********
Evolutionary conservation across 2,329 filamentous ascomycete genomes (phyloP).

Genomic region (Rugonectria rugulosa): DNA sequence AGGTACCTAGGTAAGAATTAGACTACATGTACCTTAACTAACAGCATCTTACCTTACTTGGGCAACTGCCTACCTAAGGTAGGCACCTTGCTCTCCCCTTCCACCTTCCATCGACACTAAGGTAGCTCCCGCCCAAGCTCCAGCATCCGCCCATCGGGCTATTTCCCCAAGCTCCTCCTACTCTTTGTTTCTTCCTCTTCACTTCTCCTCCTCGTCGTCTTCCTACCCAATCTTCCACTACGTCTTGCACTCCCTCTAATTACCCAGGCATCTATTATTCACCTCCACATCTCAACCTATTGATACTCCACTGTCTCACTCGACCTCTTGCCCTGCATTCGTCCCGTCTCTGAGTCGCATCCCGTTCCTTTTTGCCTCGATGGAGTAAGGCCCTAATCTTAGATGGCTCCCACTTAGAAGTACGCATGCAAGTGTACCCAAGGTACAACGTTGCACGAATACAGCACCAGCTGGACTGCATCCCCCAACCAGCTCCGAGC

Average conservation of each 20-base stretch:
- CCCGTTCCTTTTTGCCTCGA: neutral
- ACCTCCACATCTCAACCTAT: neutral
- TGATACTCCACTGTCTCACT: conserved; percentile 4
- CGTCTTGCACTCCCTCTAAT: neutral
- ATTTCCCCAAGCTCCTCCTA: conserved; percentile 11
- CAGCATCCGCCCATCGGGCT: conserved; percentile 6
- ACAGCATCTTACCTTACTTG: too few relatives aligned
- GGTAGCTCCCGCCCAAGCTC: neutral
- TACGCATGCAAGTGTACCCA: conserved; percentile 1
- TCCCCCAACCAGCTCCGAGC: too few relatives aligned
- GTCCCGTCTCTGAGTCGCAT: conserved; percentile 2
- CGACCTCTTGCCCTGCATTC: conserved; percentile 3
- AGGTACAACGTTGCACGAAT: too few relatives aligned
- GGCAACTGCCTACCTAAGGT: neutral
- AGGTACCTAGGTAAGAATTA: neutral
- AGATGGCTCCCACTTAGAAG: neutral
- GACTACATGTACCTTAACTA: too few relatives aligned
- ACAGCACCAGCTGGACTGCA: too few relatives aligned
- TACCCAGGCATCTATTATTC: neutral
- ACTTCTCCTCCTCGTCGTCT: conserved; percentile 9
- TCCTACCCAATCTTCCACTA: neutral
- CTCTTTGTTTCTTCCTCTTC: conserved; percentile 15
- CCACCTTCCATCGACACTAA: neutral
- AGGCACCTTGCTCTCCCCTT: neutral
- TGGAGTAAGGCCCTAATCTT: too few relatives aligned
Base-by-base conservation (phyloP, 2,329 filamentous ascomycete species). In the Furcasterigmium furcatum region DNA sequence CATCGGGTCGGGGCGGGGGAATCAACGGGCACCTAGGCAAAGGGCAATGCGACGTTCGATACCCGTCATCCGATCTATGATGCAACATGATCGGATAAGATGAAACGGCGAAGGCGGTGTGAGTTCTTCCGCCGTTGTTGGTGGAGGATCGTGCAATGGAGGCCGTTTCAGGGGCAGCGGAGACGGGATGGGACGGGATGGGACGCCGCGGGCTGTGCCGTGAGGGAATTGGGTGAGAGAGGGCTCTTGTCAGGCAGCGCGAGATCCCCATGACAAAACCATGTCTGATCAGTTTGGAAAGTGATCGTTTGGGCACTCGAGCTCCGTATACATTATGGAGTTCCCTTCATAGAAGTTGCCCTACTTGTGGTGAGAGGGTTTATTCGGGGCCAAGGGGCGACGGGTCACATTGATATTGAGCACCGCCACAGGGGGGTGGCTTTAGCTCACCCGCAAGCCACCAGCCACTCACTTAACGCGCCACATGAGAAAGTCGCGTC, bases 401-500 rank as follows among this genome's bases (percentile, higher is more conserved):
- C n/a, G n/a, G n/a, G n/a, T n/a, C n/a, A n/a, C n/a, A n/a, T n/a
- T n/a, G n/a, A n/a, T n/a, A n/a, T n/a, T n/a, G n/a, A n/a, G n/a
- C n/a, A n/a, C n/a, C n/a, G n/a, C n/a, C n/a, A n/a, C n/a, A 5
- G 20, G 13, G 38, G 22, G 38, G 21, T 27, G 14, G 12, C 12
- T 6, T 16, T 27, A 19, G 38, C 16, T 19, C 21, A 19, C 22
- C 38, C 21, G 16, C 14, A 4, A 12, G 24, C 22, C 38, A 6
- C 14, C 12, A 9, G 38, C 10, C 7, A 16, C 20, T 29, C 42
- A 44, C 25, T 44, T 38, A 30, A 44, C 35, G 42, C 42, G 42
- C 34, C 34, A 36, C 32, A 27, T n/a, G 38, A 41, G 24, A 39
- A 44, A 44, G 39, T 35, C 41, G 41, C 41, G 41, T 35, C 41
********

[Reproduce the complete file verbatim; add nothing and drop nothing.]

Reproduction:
Evolutionary conservation across 2,329 filamentous ascomycete genomes (phyloP).

Genomic region (Rugonectria rugulosa): DNA sequence AGGTACCTAGGTAAGAATTAGACTACATGTACCTTAACTAACAGCATCTTACCTTACTTGGGCAACTGCCTACCTAAGGTAGGCACCTTGCTCTCCCCTTCCACCTTCCATCGACACTAAGGTAGCTCCCGCCCAAGCTCCAGCATCCGCCCATCGGGCTATTTCCCCAAGCTCCTCCTACTCTTTGTTTCTTCCTCTTCACTTCTCCTCCTCGTCGTCTTCCTACCCAATCTTCCACTACGTCTTGCACTCCCTCTAATTACCCAGGCATCTATTATTCACCTCCACATCTCAACCTATTGATACTCCACTGTCTCACTCGACCTCTTGCCCTGCATTCGTCCCGTCTCTGAGTCGCATCCCGTTCCTTTTTGCCTCGATGGAGTAAGGCCCTAATCTTAGATGGCTCCCACTTAGAAGTACGCATGCAAGTGTACCCAAGGTACAACGTTGCACGAATACAGCACCAGCTGGACTGCATCCCCCAACCAGCTCCGAGC

Average conservation of each 20-base stretch:
- CCCGTTCCTTTTTGCCTCGA: neutral
- ACCTCCACATCTCAACCTAT: neutral
- TGATACTCCACTGTCTCACT: conserved; percentile 4
- CGTCTTGCACTCCCTCTAAT: neutral
- ATTTCCCCAAGCTCCTCCTA: conserved; percentile 11
- CAGCATCCGCCCATCGGGCT: conserved; percentile 6
- ACAGCATCTTACCTTACTTG: too few relatives aligned
- GGTAGCTCCCGCCCAAGCTC: neutral
- TACGCATGCAAGTGTACCCA: conserved; percentile 1
- TCCCCCAACCAGCTCCGAGC: too few relatives aligned
- GTCCCGTCTCTGAGTCGCAT: conserved; percentile 2
- CGACCTCTTGCCCTGCATTC: conserved; percentile 3
- AGGTACAACGTTGCACGAAT: too few relatives aligned
- GGCAACTGCCTACCTAAGGT: neutral
- AGGTACCTAGGTAAGAATTA: neutral
- AGATGGCTCCCACTTAGAAG: neutral
- GACTACATGTACCTTAACTA: too few relatives aligned
- ACAGCACCAGCTGGACTGCA: too few relatives aligned
- TACCCAGGCATCTATTATTC: neutral
- ACTTCTCCTCCTCGTCGTCT: conserved; percentile 9
- TCCTACCCAATCTTCCACTA: neutral
- CTCTTTGTTTCTTCCTCTTC: conserved; percentile 15
- CCACCTTCCATCGACACTAA: neutral
- AGGCACCTTGCTCTCCCCTT: neutral
- TGGAGTAAGGCCCTAATCTT: too few relatives aligned
Base-by-base conservation (phyloP, 2,329 filamentous ascomycete species). In the Furcasterigmium furcatum region DNA sequence CATCGGGTCGGGGCGGGGGAATCAACGGGCACCTAGGCAAAGGGCAATGCGACGTTCGATACCCGTCATCCGATCTATGATGCAACATGATCGGATAAGATGAAACGGCGAAGGCGGTGTGAGTTCTTCCGCCGTTGTTGGTGGAGGATCGTGCAATGGAGGCCGTTTCAGGGGCAGCGGAGACGGGATGGGACGGGATGGGACGCCGCGGGCTGTGCCGTGAGGGAATTGGGTGAGAGAGGGCTCTTGTCAGGCAGCGCGAGATCCCCATGACAAAACCATGTCTGATCAGTTTGGAAAGTGATCGTTTGGGCACTCGAGCTCCGTATACATTATGGAGTTCCCTTCATAGAAGTTGCCCTACTTGTGGTGAGAGGGTTTATTCGGGGCCAAGGGGCGACGGGTCACATTGATATTGAGCACCGCCACAGGGGGGTGGCTTTAGCTCACCCGCAAGCCACCAGCCACTCACTTAACGCGCCACATGAGAAAGTCGCGTC, bases 401-500 rank as follows among this genome's bases (percentile, higher is more conserved):
- C n/a, G n/a, G n/a, G n/a, T n/a, C n/a, A n/a, C n/a, A n/a, T n/a
- T n/a, G n/a, A n/a, T n/a, A n/a, T n/a, T n/a, G n/a, A n/a, G n/a
- C n/a, A n/a, C n/a, C n/a, G n/a, C n/a, C n/a, A n/a, C n/a, A 5
- G 20, G 13, G 38, G 22, G 38, G 21, T 27, G 14, G 12, C 12
- T 6, T 16, T 27, A 19, G 38, C 16, T 19, C 21, A 19, C 22
- C 38, C 21, G 16, C 14, A 4, A 12, G 24, C 22, C 38, A 6
- C 14, C 12, A 9, G 38, C 10, C 7, A 16, C 20, T 29, C 42
- A 44, C 25, T 44, T 38, A 30, A 44, C 35, G 42, C 42, G 42
- C 34, C 34, A 36, C 32, A 27, T n/a, G 38, A 41, G 24, A 39
- A 44, A 44, G 39, T 35, C 41, G 41, C 41, G 41, T 35, C 41